Though he blamed his baseball success for the disappointment that followed, Gardner wrote what Demetria Moore later reiterated about her own father: that a sense of nothing to come home to afterwards is what left him feeling empty enough to end his life. Branca became a successful businessman. Williams did the same, and currently enjoys his job as a pitching coach. And both of them had families whom they turned to during their hard times at and after work-Branca his wife and wife’s cousin, Williams his wife and brother. When Moore arrived home, already unemployed and in financial trouble, his wife left, taking his three children with her. And when he wanted to permanently move back to Texas in order be with the rest of his family and to get away from the life he called “a living nightmare,” Tonya refused to move with him. Regardless of if the two could eventually reconcile, Tonya’s refusal meant that if Moore were to move to Texas, he’d have to do so without his children, and with owning an $850,000 house that he did not use.
Baseball is often referred to as “just a game,” and players are not usually expected to bring what happens in their off-field lives with them when they play. In 2001, Montreal Expos relief pitcher Graeme Lloyd returned to the team after losing his 26-year-old wife to complications with Crohn’s disease. Lloyd was quoted as saying, “It shows you what matters and what doesn’t matter, what your priorities are. Baseball is just a game.” The quote was given to a reporter in a locker room before a three game series, and at the end of the article, the writer included Lloyd’s career statistics. Clearly, the reporter and Lloyd differed on what matters and doesn’t matter. A similar situation happened when Major League Baseball commissioner Bart Giamatti died of a heart attack in the late summer of 1989. Los Angeles Dodgers relief pitcher Jay Howell was asked, before a game, how he took the news. “It was a shock,” Howell said. “It certainly puts in perspective how the game of baseball is just a game.” The caption under the accompanying photograph, however, did not even mention Giamatti’s death – only his suspension of Howell during the previous season for cheating during the playoffs. Again, the writer concentrated more on what occurred on the field then what took place off of it.
Washington Post Columnist Thomas Boswell, while writing about Moore’s death, described sports as an escape for fans. “All the moral ambiguities of daily life are suspended,” Boswell wrote. “Somebody wins and is happy. Somebody loses, but gets to play again the next day or season.” But because of injury, as well as the poor performance of the 1987 Angels, Moore never got another chance to win. And winning, according to Boswell, is the only thing that really matters to fans, and thus the thing that matters most to the players whose livelihood depends on trying to please them. And because fans want the game to matter as much to the players as it does to themselves, writers, whose livelihood depends on fans reading their work, make it matter to them, too. Just after Moore’s death, a writer from the Associated Press called Bill Buckner, whose error cost the Red Sox Game Six of the 1986 World Series. The writer asked Buckner if he had ever contemplated suicide. Thus, according to Boswell and the clichÃ©, winning is everything.
The flaw in our attitude — perhaps it is even an American predisposition with Puritan roots — is to equate defeat with sin. The unspoken assumption is that those who lose must do so because of some moral flaw. Sports, especially pro sports, is not a morality play, much as it suits our national appetite to act as it it were. Even some athletes, perhaps including Moore, seem to crush themselves under a burden of self-imposed guilt in areas of life where no cause for guilt exists. If you work hard enough, sacrifice enough, then you will win. That’s what many coaches teach. Or should we say preach. It might be more honest, and healthier, to say that if you work very hard you will become excellent and, because of that excellence, you may do great deeds and win great prizes. Unless, of course, you don’t. Because, sometimes, the other player is better or luckier. In which case you simply have to be satisfied with your excellence and the dignity of your effort.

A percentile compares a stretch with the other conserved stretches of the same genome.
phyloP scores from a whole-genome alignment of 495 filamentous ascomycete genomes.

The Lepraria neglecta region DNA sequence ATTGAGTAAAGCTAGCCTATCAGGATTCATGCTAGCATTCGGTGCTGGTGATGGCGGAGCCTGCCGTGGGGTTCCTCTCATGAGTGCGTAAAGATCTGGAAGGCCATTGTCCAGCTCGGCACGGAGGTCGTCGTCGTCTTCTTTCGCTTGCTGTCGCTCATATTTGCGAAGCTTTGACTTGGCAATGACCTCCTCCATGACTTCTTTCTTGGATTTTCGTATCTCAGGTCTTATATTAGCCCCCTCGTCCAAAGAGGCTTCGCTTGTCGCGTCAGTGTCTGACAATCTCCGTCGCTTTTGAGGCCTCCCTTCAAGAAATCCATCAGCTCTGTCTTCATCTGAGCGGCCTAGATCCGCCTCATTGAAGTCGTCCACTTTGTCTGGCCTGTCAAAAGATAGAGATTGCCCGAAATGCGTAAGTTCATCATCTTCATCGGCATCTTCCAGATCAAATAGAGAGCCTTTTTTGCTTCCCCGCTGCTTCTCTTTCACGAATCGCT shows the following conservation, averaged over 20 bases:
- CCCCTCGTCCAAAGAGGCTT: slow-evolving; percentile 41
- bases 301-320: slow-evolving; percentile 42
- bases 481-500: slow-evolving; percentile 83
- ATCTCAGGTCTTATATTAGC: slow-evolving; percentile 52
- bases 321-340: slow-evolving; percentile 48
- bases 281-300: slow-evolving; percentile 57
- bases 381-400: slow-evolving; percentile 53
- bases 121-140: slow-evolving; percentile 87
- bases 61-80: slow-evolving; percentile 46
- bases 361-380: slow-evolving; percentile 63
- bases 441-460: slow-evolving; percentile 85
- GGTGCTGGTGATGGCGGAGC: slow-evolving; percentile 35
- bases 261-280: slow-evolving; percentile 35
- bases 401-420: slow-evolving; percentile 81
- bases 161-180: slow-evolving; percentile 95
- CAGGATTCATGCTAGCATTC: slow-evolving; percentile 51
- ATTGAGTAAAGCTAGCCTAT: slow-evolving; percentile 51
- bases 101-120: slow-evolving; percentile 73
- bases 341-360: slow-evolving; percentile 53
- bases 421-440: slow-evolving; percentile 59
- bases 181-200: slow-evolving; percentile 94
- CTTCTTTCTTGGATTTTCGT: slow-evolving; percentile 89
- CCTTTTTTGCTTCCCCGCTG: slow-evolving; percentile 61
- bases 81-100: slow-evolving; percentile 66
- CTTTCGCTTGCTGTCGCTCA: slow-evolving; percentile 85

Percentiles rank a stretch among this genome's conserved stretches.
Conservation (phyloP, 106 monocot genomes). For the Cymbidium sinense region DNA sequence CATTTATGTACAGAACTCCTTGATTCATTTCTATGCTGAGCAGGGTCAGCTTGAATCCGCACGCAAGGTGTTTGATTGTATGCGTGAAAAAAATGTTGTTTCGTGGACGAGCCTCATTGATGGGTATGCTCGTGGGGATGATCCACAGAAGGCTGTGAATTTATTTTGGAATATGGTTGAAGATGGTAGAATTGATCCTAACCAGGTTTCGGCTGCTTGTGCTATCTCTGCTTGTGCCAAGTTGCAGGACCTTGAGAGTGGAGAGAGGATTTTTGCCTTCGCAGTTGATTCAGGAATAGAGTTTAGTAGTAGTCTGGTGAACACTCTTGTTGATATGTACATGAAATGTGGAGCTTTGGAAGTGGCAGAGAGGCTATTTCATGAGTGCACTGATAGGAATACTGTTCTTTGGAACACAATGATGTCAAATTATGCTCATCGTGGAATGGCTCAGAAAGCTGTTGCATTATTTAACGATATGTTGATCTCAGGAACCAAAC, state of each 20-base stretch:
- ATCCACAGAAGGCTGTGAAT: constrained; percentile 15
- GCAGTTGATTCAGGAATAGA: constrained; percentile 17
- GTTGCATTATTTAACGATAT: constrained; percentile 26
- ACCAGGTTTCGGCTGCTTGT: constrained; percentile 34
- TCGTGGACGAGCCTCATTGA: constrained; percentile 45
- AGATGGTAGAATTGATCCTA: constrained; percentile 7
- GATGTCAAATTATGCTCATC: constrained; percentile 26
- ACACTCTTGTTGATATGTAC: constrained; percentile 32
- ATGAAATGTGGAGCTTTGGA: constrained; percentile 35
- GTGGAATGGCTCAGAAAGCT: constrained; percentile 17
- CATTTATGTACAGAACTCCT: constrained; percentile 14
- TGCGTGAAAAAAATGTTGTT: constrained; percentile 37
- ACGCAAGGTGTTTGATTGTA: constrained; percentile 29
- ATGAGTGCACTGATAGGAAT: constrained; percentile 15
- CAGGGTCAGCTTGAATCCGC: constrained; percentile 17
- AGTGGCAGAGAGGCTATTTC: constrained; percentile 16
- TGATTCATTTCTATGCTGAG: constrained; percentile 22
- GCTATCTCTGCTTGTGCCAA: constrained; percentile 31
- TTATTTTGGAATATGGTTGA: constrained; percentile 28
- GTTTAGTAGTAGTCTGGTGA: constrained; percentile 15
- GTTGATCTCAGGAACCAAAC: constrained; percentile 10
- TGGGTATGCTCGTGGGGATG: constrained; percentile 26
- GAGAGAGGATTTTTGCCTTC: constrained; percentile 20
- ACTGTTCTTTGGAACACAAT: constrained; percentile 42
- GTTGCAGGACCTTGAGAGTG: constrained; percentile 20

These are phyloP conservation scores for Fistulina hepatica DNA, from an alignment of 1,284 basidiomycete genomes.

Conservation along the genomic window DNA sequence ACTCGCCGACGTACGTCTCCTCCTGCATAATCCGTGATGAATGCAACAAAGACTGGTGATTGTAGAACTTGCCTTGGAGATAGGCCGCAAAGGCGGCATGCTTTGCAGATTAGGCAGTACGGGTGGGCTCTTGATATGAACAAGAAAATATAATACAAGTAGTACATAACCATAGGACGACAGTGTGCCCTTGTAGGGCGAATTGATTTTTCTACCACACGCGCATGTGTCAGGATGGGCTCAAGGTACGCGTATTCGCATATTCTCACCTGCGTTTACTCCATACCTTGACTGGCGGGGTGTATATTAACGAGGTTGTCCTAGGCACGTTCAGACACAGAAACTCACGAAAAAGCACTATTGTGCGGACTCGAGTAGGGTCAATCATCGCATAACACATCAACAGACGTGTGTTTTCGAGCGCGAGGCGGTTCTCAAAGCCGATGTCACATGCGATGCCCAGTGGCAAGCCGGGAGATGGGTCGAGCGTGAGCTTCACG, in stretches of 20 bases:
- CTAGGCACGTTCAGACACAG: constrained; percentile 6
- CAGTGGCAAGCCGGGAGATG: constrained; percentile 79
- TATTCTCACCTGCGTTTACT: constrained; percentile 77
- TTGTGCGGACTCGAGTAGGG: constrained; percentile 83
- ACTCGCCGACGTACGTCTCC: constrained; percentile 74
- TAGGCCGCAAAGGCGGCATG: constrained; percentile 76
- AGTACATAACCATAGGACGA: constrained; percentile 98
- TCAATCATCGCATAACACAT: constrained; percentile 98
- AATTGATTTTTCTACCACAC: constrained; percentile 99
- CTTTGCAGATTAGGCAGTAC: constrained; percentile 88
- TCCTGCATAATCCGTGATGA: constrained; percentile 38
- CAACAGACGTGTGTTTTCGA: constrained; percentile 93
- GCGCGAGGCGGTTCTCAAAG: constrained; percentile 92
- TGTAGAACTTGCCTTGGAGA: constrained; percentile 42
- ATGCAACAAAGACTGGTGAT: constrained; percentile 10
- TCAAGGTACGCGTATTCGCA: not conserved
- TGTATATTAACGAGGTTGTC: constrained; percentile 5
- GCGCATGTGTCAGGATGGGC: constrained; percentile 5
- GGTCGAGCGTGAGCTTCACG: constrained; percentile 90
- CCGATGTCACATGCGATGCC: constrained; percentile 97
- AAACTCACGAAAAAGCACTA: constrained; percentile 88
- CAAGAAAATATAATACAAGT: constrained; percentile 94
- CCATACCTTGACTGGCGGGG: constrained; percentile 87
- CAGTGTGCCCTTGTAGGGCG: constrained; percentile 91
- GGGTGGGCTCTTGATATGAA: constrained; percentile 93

The Angels, specifically Mike Port, were not satisfied with Moore’s previous excellence or the dignity of his effort. Thus, Moore’s loss, like Branca’s and Williams’ before him, cost him his career. And how Moore and his wife dealt with that loss of career probably cost him his marriage. And how Moore dealt with that loss of marriage cost him his life. While it is easy to say that had Moore recorded the save, his life would have been much better and probably much longer, it is just as easy to say that the “one pitch” the Times describes was far from the only factor in his eventual death.
In a piece shortly after Moore committed suicide, USA Today writer Hal Body used the pitcher’s death to force the issue for baseball to have an after-care program. “The major leagues do little to provide their players for life after baseball. There is no after-care program and some, like Moore, are ill-prepared to cope with the real world,” wrote Body. And then-American League President Dr. Bobby Brown, who had turned a baseball career into one as a cardiologist, agreed. ”For most of their lives, they have been devoting virtually all of their time to baseball. It consumes their thinking, their physical being, everything involved in their day-to-day life is connected with baseball,” Brown said. “Suddenly, it’s gone. They have gone from what they think is a pinnacle of success to a life without that type of atmosphere.”
And as New York Mets catcher Mike Piazza described, keeping baseball on the field is possible. While the Mets were floundering at the start of the 2001 season, Piazza spoke with New York Times baseball writer Jack Curry about how he copes with his failed expectation. Piazza recalled rookie-year advice he received from Brooklyn Dodger great Roy Campanella, whose career-ending injury left him paralyzed from the waste down. “He just told me: ‘Just play the game. Just play baseball. Just keep it a game,’ ” Piazza said. And according to men like Branca, Williams, and Kim, that can happen – with help from friends and family, religion, another career, and the lessons learned from the story of Donnie Moore.